University students quit after ‘toxic’ antisemitism in Edinburgh

‘Toxic’ atmosphere over middle-east leads students to curtail their degrees


Anti-Israel incidents at Scottish universities have contributed to Jewish students quitting their courses in despair, it was claimed this week.

Attacks have created a “toxic atmosphere” in which Jewish students no longer feel comfortable, a delegation of community representatives told senior Edinburgh University officials.

Among those who felt the need to leave was a former Edinburgh Jewish Society chair who dropped out of his course to study abroad, partly because of the fall-out from an incident in which Ishmael Khaldi, the Israeli Foreign Ministry’s most senior Muslim diplomat, was mobbed as he spoke at the university in February last year.

That incident also allegedly affected a Jewish postgraduate student so severely that she was forced to seek an extension for her dissertation before cancelling an option to continue studying in Scotland. She also left for a different course elsewhere in Europe.

In the most recent incident at Edinburgh, in October, an address by Israeli ambassador Daniel Taub was disrupted by chanting students waving Palestinian flags.

The JC understands that the stress of responding to anti-Israel attacks and campaigns has divided the university’s JSoc, with some members so apprehensive about the issue that a separate group has now been formed solely to handle matters relating to Israel.

One source said JSoc had been “decimated by these events” with Jewish students left “arguing with each other” and “scared” to defend Israel on campus.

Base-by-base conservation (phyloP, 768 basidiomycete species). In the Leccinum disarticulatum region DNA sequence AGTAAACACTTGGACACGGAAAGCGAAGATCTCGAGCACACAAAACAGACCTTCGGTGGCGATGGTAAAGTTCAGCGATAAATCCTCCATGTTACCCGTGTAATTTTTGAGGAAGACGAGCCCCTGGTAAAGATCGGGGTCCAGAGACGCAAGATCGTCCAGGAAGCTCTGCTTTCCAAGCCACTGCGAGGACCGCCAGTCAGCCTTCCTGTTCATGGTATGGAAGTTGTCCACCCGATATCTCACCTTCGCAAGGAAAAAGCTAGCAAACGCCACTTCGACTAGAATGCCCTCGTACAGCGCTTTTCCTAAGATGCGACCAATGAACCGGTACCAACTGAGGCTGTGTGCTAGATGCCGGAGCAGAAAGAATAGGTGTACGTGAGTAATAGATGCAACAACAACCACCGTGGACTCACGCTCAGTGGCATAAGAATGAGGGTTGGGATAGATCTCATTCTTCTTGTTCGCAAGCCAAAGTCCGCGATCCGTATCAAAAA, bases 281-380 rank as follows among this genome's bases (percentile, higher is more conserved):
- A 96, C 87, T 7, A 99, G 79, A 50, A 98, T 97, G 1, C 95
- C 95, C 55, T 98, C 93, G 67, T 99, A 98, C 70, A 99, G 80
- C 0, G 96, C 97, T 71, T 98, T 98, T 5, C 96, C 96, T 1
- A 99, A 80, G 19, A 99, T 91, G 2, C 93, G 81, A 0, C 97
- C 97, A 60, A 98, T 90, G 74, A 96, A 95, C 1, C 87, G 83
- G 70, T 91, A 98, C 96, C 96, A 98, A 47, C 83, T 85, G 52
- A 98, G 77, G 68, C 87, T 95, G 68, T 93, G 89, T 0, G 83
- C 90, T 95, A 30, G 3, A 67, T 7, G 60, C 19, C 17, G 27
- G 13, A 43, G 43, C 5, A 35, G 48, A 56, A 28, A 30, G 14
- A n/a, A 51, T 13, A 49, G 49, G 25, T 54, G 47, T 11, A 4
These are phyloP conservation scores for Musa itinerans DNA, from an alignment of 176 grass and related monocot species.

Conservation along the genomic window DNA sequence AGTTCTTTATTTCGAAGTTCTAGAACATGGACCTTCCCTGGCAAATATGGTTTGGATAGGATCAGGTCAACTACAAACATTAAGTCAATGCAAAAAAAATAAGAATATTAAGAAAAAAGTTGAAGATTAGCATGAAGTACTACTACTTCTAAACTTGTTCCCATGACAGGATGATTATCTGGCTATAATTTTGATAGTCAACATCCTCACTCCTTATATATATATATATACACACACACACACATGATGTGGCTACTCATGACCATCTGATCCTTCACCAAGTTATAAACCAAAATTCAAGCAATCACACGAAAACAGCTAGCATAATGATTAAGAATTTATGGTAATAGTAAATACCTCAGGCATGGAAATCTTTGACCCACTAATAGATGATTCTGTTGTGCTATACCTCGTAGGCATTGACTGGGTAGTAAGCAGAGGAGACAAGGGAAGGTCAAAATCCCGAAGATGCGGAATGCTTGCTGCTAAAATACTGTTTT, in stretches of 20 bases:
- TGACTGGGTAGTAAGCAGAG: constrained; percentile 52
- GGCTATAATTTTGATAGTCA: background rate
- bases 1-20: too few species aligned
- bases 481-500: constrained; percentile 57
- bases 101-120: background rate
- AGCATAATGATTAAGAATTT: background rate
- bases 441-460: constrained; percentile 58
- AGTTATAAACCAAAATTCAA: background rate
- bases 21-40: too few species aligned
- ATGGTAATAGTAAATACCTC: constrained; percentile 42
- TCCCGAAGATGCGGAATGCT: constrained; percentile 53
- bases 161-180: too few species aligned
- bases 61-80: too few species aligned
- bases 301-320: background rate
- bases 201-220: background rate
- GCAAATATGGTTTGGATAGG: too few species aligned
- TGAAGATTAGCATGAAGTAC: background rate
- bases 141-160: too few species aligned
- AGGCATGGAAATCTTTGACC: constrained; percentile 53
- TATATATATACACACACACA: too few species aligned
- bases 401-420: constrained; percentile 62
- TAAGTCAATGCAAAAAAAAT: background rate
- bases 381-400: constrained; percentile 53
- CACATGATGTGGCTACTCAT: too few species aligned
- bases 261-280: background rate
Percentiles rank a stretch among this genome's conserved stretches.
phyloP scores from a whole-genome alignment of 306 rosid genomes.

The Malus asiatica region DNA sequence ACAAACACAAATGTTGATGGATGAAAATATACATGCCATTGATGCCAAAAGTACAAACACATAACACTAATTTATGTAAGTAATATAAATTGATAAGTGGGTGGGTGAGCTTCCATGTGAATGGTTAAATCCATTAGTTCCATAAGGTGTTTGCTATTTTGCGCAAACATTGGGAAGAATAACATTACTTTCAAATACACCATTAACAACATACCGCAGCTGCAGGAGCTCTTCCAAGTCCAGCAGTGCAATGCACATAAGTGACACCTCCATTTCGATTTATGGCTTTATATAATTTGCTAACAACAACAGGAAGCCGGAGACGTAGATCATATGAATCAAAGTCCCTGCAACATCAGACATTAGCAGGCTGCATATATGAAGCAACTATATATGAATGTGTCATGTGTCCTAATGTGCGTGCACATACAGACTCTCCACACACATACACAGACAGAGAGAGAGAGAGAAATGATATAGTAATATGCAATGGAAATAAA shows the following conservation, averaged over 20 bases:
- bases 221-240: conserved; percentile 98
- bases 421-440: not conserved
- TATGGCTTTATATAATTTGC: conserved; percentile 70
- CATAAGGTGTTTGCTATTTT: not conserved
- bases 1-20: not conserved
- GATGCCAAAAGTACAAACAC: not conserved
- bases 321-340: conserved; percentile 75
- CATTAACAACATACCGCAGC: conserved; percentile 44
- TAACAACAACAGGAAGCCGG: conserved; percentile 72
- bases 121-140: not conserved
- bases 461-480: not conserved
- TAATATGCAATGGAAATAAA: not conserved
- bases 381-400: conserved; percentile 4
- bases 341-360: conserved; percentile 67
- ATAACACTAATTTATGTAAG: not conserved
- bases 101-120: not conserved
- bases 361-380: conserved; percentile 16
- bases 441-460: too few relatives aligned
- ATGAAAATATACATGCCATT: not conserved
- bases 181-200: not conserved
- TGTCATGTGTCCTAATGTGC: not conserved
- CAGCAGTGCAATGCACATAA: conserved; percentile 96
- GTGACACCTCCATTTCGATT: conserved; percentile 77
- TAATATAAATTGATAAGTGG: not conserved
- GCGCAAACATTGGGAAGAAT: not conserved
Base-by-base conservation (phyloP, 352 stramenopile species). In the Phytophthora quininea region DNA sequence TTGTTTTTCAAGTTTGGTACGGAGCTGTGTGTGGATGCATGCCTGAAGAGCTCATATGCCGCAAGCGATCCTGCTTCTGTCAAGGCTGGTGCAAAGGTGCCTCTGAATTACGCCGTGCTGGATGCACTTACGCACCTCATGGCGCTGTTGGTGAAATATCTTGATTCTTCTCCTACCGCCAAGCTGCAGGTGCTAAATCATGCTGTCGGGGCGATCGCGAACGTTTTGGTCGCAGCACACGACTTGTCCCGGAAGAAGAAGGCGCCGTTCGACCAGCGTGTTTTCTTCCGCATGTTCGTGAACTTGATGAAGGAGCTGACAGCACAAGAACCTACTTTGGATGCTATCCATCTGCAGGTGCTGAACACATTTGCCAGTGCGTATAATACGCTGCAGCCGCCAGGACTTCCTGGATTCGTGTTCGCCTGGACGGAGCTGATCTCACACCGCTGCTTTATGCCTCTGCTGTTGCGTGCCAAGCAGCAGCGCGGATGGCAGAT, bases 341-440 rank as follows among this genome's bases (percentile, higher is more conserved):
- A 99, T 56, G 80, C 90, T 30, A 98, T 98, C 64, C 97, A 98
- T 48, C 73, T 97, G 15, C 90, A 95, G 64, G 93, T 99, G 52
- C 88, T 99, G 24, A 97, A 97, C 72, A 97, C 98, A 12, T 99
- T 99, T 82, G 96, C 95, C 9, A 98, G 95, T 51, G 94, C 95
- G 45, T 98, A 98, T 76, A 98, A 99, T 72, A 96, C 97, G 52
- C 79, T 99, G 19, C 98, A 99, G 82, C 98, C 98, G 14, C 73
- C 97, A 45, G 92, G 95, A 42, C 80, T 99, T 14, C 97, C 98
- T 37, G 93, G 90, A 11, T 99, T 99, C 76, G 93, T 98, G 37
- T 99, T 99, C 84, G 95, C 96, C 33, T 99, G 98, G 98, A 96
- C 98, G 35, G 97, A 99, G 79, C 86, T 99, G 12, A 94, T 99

The claims emerged after representatives of the Jewish community met university officers last week to discuss their concerns.

Members of Scottish Jewish Student Chaplaincy and the Scottish Council of Jewish Communities told the university bosses that Jewish students had felt it necessary to “hide their Jewish identity due to the hostile atmosphere at Edinburgh” and were now seeking “secure and safe” space on campus.

SCoJeC also reported a rise in the number of enquiries from parents and potential students in the US and Europe about the safety of Jewish students at Scottish universities. In the past three years, the number of queries about campus antisemitism had risen five-fold, SCoJeC said.

The delegation claimed the university was “failing in its duty of care” to Jewish students and had given “free licence” for disruptive groups to “repeat their abusive behaviour”.

While other academic institutions had taken on board the community’s concerns, Edinburgh had shown no urgency to tackle the problem, the group claimed.

“The university needs to be aware of the international damage that is being done not only to Edinburgh’s reputation, but also to that of other Scottish universities and to the wider nation,” a community spokesman said.

An Edinburgh University spokesman said: “We welcomed the opportunity to meet those who had raised concerns about this matter. We work closely and collaboratively with students to foster good relations and we want all of our students to feel safe and supported.”

Following the Khaldi incident last year, the university attempted to restore calm by inviting JSoc members to a discussion with members of the Students for Justice in Palestine group, which operates on the campus.

Students at University College London’s students’ union are due to vote from today in a referendum on whether to “condemn the inhumane situation in Gaza”. The proposed motion calls on the university to ban products from Israeli settlements and to avoid “complicity in any way with the occupation of Palestine”.

Birmingham University’s Guild of Students confirmed it is investigating a complaint received after an anti-Israel demonstration by students last week. It is claimed a number of Guild officers took part in the rally, possibly breaching the organisation’s own rules on officer impartiality.

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